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Otsuka announces efficacy results for delamanid for extensively drug-resistant tuberculosis

16 July 2015  •  Author: Victoria White

Data from a post-hoc subset analysis of Phase IIb clinical trials suggests the potential efficacy of Otsuka’s delamanid for the treatment of extensively drug-resistant tuberculosis (XDR-TB).

tb-delamanid

The analysis found that patients receiving delamanid, plus a World Health Organisation (WHO)- recommended optimized background regimen (OBR), had a higher proportion of 2-month sputum culture conversion (SCC), a measurement by which patients are no longer infectious, compared to patients receiving placebo plus OBR alone. In this same open-label analysis, mortality trended lower when patients received six months or more of delamanid compared to patients treated for two months or less.

“XDR-TB is one of the most deadly and difficult forms of TB to treat,” said Dr Andra Cirule, one of the lead study investigators and a tuberculosis specialist at Riga East University Hospital in Latvia. “More new medicines are urgently needed to prevent XDR-TB from becoming a death sentence and this analysis shows that delamanid may be an effective option to improve the current standard of care.”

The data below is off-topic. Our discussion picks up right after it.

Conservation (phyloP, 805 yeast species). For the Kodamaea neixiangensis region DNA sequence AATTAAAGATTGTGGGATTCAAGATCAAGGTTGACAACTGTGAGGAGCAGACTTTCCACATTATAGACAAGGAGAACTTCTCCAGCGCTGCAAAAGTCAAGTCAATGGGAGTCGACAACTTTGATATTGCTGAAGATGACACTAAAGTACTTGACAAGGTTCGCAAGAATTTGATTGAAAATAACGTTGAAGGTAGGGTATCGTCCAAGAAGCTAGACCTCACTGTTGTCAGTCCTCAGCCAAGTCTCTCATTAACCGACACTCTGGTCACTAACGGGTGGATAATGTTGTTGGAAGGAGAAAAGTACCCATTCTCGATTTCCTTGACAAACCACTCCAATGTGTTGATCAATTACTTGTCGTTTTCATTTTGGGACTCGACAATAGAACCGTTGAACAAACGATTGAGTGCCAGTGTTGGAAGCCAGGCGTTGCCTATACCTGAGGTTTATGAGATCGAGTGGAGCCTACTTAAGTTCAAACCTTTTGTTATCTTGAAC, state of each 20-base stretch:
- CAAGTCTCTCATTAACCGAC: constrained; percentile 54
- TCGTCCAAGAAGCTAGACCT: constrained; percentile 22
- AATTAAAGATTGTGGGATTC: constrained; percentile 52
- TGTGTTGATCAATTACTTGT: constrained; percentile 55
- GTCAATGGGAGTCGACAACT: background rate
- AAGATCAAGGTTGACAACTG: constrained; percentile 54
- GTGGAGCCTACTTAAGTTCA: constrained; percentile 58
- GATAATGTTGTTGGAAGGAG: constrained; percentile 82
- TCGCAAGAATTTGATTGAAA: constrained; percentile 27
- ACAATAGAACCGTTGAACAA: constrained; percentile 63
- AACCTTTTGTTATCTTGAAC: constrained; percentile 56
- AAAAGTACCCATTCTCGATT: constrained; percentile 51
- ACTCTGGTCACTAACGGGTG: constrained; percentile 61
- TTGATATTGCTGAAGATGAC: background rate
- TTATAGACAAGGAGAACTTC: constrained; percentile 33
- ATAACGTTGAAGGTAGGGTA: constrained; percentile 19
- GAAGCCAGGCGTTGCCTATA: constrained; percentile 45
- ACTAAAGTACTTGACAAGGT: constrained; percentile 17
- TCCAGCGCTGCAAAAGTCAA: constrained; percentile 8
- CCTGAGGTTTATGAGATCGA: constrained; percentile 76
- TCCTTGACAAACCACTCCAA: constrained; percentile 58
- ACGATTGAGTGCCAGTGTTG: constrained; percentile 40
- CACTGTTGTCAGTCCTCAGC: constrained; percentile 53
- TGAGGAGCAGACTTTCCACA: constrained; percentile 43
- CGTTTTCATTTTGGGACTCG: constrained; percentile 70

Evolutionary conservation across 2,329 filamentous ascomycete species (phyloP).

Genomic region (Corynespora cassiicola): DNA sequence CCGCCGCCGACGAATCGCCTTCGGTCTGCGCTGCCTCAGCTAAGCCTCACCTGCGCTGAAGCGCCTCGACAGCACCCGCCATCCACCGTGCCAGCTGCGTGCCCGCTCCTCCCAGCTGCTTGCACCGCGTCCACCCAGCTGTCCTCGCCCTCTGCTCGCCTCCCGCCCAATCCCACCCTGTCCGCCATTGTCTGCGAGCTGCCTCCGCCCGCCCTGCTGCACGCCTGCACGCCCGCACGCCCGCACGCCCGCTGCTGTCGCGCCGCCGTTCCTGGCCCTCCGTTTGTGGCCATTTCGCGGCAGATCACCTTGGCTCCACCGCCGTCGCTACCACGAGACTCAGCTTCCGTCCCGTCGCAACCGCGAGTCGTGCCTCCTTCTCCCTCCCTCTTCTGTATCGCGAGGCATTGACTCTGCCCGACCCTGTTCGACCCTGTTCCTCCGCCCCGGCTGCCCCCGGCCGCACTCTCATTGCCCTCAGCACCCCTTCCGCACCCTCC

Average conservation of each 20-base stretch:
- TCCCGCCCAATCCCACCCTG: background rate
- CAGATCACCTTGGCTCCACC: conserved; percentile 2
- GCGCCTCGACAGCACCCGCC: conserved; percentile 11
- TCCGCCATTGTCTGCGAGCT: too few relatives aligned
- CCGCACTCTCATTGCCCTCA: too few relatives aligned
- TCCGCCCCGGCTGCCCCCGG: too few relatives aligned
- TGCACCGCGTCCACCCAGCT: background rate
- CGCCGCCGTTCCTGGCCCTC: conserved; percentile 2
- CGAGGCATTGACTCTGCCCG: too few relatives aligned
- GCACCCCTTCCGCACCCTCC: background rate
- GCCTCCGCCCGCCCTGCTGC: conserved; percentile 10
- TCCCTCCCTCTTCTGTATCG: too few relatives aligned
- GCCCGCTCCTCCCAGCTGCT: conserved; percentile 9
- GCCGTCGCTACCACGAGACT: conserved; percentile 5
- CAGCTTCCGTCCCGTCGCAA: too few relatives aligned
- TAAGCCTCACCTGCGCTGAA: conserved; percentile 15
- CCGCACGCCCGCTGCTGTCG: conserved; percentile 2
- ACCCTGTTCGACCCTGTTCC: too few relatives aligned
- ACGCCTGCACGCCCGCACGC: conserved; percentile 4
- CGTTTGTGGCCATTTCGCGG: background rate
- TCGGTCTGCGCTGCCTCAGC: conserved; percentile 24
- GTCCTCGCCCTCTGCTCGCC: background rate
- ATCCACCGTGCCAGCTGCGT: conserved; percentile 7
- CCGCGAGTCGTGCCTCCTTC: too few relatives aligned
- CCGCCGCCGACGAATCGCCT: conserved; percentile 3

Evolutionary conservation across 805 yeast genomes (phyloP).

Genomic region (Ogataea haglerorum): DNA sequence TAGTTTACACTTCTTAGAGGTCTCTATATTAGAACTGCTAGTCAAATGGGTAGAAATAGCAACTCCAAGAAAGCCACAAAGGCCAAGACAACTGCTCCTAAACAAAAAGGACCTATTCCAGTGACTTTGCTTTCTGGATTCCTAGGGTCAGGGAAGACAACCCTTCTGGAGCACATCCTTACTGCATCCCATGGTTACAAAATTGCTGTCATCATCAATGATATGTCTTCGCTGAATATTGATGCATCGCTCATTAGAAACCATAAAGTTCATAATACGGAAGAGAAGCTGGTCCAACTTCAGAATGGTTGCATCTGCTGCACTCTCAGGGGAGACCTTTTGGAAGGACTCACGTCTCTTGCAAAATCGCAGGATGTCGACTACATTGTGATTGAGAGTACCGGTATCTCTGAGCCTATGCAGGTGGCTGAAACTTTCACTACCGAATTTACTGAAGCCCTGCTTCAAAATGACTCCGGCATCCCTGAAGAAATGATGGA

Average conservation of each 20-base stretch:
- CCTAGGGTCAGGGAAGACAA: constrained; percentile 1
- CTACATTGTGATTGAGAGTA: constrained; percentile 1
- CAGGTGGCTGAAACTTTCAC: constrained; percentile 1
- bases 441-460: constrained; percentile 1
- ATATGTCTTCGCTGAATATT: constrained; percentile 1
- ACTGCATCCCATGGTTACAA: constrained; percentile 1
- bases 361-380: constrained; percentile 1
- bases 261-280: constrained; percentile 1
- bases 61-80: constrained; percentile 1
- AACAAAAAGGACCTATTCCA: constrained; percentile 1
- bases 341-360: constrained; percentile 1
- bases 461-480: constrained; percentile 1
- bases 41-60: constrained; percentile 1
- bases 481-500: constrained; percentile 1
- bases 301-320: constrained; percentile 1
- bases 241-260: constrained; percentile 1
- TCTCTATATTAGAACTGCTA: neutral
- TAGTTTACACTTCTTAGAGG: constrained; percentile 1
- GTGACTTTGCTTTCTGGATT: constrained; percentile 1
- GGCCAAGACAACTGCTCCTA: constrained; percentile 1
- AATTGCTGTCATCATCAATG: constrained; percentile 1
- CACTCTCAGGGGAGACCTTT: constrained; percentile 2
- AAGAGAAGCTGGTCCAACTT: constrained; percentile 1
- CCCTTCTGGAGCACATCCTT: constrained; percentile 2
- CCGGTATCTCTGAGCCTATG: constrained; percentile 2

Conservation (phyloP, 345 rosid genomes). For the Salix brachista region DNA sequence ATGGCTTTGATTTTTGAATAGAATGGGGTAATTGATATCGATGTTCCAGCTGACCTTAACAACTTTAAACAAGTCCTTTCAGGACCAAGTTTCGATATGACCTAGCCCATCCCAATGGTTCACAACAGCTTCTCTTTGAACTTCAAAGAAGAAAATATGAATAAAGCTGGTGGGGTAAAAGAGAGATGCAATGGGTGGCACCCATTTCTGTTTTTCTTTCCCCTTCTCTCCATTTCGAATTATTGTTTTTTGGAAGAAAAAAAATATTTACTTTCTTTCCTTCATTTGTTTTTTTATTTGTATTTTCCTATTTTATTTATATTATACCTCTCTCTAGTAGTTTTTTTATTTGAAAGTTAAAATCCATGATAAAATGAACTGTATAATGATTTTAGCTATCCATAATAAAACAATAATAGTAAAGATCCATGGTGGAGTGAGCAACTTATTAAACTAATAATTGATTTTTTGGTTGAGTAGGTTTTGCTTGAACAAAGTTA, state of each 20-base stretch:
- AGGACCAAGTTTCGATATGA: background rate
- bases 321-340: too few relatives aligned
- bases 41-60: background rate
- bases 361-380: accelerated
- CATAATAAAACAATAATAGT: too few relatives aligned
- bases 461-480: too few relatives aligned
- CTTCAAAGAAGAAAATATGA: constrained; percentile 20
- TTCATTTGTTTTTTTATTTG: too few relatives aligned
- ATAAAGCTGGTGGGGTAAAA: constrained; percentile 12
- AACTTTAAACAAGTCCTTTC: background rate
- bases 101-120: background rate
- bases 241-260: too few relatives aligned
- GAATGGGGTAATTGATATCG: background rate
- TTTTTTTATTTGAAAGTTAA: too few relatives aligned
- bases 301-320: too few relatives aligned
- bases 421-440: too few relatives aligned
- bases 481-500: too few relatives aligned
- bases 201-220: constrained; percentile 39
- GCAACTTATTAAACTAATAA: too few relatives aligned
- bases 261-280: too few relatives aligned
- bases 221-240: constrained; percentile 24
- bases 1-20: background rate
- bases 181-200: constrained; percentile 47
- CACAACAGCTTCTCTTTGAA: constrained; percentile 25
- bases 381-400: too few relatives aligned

WHO has added delamanid to its Essential Medicines List

XDR-TB develops from misuse or mismanagement of second-line TB therapies, which severely limits treatment options. 100 countries have reported at least one case of this dangerous strain, including the US, where contract tracing is currently ongoing after an infected patient exposed individuals in at least three states to the disease.

“The study’s important findings reaffirm Otsuka’s commitment to continued research on this major global health threat,” said Masuhiro Yoshitake, executive operating officer of Otsuka and TB Global Project leader. “For over 40 years, Otsuka has made it a priority to identify new treatment options for even the most challenging TB cases, and we look forward to continued progress against this deadly strain.”

Delamanid is the first compound from a novel drug class is bactericidal and specific to Mycobacterium tuberculosis, including multidrug-resistant (MDR-TB) strains. It has received regulatory approval in the EU, Japan and the Republic of Korea. In October 2014, WHO released its interim policy guidance for the use of delamanid in the treatment of MDR-TB and in May 2015, the WHO added delamanid to its Essential Medicines List, which includes medicines based on the scientific evidence of their comparative effectiveness, safety, and cost-effectiveness.

The trial findings are reported in New England Journal of Medicine.

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